If you had 30 minutes of free time, what would you do?  Some would go hunting or fishing.  Others might get on the computer or play a video game.  Just about all of us would pull out our phones and check the time.  Others may call friends.  I might ride my motorcycle.  Regardless, we would all want to do something enjoyable.  This is where we run into a problem.  We all find different things enjoyable.  Getting up at 5 am to go sit in the cold would not be fun for some but waiting for a sale to begin would bore others to tears.  Nothing is enjoyed by all.

So, why can we say it is important to do well on these MAP tests, even if they are not “enjoyable?”  What will it mean if we don’t do well on the tests?  What if they are not fun?  For instance, nobody wants to go take a test.  Nobody wants to see how well they rate, especially if they are afraid of doing poorly!  We hate hearing how we don’t stack up or compare as well as another! Wouldn’t it be better to not even try, than to try and fail?

Story-time: What if your mom asks you to take out the trash?  Will you take it immediately? Will you wait until she yells at you?  Will you pretend not to hear her?  What will it take to get you to take out the trash?  Of course taking out the trash is a minor little chore, but the results make your mom so happy!  It may have taken a few minutes. You may have had to get off the phone, maybe come inside, maybe stop watching TV or get off the computer, but it made your mom so very happy!  This is a sign of maturity, finding enjoyment by making others happy.   

I know I am not your mom, but so many of you wished me happy birthday today. For you I have one simple request.   I am happy regardless but this would put me over the top.  To comply with this simple request would let me know how much you really care.  Would you try your hardest on the MAP test, for me, please?  I will still treat you well.  I will honor and respect your choices and even treat folks better than they treat others.

Part 2: Why would anyone do anything?:

This portion of this post reminds me of Green Eggs and Ham.  (Here are the words, in case you forgot.) Of course, Sam asks Grouch to try the meal over and over.  Consider the methods Sam used to get Grouch to try the meal.  No bribing, belittling or coercion is involved.  No force, pressure, ridicule or sarcasm is used while they go on their adventures together.  In fact, they almost seem to be getting along even better as they develop a relationship.  The adventures seem to be more intense, adventurous and even dangerous, but never is there talk of failure.  The relationship is solid and a failure does not put it in jeopardy.  In fact, the failure at the end where they are all in the water together is the proof that Sam does care.  Sam wants the best and is willing to fail with Grouch to prove it.  I know your teachers care, even in the midst of failure.   When Grouch finally relents and tries the concoction, of course he likes it, and is happy for the first time in the book.  This is a true relationship, that one give it all up for the other, regardless of the others response!  I believe the teachers at WMS want the best for us and are willing to go the extra mile to make that connection and reach students.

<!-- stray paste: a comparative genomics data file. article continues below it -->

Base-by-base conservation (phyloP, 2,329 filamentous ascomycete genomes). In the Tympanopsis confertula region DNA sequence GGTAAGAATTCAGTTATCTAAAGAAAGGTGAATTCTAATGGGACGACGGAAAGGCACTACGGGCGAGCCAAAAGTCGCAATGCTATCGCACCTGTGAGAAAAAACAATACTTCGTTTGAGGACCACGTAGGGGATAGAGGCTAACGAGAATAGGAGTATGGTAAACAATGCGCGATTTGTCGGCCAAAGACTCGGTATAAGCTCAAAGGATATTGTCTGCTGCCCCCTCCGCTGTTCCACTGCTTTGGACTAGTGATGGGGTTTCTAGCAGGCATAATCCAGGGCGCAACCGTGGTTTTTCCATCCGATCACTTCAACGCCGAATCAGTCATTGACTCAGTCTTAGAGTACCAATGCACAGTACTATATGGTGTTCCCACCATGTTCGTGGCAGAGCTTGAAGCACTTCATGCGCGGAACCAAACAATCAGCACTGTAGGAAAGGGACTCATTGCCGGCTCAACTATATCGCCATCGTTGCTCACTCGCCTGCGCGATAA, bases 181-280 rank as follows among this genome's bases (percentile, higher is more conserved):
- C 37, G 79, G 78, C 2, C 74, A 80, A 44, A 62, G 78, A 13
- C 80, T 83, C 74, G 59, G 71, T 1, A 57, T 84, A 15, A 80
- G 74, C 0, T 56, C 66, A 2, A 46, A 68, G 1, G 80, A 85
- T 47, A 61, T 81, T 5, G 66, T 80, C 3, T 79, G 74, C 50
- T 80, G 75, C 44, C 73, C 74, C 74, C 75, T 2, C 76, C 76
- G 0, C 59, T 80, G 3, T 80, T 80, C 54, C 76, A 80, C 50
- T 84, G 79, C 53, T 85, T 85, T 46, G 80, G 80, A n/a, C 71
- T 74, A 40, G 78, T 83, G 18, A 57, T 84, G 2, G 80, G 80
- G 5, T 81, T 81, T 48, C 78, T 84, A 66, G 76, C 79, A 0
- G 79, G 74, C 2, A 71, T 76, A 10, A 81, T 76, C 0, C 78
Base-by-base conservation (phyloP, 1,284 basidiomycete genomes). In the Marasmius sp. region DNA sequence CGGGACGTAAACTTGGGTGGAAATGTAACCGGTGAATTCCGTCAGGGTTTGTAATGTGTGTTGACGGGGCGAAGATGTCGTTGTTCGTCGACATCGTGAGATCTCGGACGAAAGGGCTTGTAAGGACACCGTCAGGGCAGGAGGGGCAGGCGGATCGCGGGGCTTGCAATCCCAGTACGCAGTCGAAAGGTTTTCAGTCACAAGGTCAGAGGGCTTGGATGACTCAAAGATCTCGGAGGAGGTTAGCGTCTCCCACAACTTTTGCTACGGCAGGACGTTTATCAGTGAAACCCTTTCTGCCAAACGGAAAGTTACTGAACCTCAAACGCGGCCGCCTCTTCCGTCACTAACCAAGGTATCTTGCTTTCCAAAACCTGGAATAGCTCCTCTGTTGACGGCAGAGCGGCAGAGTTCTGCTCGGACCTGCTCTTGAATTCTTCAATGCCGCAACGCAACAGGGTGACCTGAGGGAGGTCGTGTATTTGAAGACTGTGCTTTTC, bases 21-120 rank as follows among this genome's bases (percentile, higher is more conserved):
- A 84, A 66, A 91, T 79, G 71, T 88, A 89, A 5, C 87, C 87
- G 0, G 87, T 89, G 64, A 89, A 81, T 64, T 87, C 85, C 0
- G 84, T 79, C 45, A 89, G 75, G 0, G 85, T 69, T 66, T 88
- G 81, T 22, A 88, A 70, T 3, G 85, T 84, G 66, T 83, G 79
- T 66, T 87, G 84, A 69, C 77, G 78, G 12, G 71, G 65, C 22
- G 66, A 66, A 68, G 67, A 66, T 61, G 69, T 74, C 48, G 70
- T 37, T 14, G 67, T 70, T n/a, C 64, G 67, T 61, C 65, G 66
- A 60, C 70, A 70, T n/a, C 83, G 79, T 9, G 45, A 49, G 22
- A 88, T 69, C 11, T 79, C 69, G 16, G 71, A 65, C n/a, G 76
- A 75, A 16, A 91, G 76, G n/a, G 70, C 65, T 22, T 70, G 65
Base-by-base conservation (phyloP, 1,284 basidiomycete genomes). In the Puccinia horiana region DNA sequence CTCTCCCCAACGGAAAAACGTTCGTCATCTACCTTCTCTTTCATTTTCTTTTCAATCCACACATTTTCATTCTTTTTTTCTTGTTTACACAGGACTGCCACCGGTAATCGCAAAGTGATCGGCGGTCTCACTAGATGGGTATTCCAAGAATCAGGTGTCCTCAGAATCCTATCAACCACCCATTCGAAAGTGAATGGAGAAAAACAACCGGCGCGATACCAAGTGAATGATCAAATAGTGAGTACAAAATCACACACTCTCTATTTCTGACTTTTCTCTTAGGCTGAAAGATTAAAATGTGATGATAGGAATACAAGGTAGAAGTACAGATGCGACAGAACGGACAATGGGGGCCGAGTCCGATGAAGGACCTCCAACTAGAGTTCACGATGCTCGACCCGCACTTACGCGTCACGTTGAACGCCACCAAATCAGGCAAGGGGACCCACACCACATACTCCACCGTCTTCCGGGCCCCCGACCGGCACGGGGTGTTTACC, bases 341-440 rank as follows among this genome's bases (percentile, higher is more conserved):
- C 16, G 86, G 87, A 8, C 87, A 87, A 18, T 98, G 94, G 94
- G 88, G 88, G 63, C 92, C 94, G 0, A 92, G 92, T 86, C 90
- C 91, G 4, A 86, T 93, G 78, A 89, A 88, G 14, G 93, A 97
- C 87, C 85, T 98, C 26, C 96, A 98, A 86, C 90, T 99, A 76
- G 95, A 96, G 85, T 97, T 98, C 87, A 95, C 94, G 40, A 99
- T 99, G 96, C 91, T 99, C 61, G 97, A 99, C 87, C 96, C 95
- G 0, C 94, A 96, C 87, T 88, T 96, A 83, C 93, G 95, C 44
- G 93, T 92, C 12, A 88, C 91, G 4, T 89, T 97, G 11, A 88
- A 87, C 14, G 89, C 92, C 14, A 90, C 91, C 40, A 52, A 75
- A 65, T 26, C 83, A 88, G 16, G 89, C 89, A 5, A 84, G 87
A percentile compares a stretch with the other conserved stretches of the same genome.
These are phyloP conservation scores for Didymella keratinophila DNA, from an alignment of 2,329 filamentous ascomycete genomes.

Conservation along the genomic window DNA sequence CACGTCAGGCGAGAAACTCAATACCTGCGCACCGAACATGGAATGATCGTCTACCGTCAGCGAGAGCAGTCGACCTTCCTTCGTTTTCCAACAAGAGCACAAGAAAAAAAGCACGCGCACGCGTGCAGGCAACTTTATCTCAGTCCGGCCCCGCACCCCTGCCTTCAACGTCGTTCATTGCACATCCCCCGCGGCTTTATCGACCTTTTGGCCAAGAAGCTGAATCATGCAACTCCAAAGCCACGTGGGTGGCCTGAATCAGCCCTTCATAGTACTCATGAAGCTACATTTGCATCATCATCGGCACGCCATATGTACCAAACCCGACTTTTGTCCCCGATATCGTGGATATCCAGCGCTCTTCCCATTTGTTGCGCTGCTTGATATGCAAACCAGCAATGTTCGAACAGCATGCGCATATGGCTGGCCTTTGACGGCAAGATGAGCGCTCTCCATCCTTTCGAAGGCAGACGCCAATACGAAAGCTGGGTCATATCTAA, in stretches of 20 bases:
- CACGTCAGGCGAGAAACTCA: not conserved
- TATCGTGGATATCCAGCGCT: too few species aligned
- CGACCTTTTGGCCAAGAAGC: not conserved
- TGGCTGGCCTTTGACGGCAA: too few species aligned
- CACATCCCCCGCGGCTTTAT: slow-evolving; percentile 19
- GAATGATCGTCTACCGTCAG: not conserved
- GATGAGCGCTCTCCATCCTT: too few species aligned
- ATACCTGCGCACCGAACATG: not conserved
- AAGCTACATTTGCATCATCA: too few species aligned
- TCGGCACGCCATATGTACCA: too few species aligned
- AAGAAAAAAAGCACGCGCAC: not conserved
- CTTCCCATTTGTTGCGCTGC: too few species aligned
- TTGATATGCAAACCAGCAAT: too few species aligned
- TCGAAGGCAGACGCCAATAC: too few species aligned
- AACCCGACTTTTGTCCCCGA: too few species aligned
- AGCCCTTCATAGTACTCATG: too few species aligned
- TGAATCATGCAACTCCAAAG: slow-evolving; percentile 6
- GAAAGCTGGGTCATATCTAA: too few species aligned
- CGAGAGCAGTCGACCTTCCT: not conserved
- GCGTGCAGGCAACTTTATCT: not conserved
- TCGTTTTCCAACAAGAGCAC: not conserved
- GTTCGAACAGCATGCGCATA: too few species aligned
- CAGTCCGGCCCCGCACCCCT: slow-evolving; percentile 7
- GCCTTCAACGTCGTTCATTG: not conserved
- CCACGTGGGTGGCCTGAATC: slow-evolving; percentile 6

There is an old saying that relates to our lunch talk of Reluctantly Compliant.  It goes something like this:  Do what you want.  You are going to do it anyway and you might as well be happy about it.  I think, we all want to do whatever we want to do.  Sometimes we do things just because the consequences of something else are unbearable.  If we are in a relationship with another, we don’t want to upset them!  If a caring adult asks us to do something, we often times comply.  If we fail to comply, we are willing to suffer the consequences. The question becomes a matter of motivation.  Will students try because of their family, their friends, their teachers, or even their principal? Will you try because we ask you to try? Please?   A Version of Green Eggs  or Another Version a Final Version (Note the faces of Sam & Grouch)